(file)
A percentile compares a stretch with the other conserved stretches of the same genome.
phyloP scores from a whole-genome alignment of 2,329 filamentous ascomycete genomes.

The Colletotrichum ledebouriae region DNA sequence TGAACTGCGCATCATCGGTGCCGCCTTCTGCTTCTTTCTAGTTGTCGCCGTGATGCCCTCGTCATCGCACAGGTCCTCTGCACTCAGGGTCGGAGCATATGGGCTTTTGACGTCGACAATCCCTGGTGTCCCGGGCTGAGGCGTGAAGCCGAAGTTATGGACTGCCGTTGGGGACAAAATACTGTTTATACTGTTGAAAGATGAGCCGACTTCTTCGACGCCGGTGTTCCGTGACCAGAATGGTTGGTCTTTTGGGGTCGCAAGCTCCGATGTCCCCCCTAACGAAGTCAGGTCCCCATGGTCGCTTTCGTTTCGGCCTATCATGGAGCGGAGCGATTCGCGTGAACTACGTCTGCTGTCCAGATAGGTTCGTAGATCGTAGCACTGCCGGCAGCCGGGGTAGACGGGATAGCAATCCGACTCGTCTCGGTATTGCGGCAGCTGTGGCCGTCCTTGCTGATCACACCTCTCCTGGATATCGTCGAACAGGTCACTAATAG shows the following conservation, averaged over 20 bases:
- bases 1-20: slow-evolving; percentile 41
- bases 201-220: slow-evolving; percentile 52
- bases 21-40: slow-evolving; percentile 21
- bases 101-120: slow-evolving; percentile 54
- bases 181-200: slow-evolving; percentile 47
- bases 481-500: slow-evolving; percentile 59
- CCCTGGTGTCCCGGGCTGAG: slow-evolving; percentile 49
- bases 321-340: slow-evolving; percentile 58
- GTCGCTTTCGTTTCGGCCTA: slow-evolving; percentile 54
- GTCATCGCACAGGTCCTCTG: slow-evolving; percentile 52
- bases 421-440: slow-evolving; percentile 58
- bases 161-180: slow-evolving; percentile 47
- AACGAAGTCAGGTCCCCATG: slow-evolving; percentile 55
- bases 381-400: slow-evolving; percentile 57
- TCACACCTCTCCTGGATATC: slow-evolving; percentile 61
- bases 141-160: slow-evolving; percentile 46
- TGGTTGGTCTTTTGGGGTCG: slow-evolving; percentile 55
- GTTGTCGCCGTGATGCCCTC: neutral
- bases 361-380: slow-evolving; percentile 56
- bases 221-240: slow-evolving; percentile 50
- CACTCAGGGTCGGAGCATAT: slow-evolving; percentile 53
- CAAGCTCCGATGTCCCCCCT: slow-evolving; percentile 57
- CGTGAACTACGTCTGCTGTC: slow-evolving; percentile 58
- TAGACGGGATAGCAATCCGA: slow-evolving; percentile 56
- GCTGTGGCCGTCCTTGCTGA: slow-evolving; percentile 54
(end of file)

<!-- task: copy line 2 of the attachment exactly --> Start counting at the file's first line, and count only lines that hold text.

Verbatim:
phyloP scores from a whole-genome alignment of 2,329 filamentous ascomycete genomes.